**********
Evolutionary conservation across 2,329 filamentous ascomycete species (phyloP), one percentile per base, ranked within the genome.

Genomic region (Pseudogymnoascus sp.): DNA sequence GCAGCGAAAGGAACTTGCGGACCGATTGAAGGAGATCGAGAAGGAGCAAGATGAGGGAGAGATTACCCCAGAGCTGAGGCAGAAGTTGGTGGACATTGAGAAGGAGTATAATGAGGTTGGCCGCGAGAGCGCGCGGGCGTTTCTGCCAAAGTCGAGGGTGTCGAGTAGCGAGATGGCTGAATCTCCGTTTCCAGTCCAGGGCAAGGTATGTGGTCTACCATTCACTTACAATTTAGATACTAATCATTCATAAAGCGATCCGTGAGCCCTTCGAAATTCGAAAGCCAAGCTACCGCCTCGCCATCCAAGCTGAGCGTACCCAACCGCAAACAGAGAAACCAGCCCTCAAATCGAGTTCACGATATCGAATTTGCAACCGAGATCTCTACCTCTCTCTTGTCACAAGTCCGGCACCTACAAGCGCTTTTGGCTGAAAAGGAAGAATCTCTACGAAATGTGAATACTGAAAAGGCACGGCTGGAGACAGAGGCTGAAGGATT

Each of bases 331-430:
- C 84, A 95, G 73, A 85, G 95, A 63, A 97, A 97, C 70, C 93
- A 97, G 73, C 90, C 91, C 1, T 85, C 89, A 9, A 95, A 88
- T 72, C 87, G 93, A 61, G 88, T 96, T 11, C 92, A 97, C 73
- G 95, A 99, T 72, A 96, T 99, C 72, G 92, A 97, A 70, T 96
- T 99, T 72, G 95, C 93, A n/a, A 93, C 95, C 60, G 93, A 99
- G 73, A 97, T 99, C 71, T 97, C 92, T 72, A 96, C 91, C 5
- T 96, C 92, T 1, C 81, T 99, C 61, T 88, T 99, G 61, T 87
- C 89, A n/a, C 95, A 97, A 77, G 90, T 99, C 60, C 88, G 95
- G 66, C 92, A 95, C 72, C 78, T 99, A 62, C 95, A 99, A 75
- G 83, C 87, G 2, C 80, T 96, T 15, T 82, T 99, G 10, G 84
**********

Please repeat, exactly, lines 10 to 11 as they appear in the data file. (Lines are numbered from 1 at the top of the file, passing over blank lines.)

- T 96, C 92, T 1, C 81, T 99, C 61, T 88, T 99, G 61, T 87
- C 89, A n/a, C 95, A 97, A 77, G 90, T 99, C 60, C 88, G 95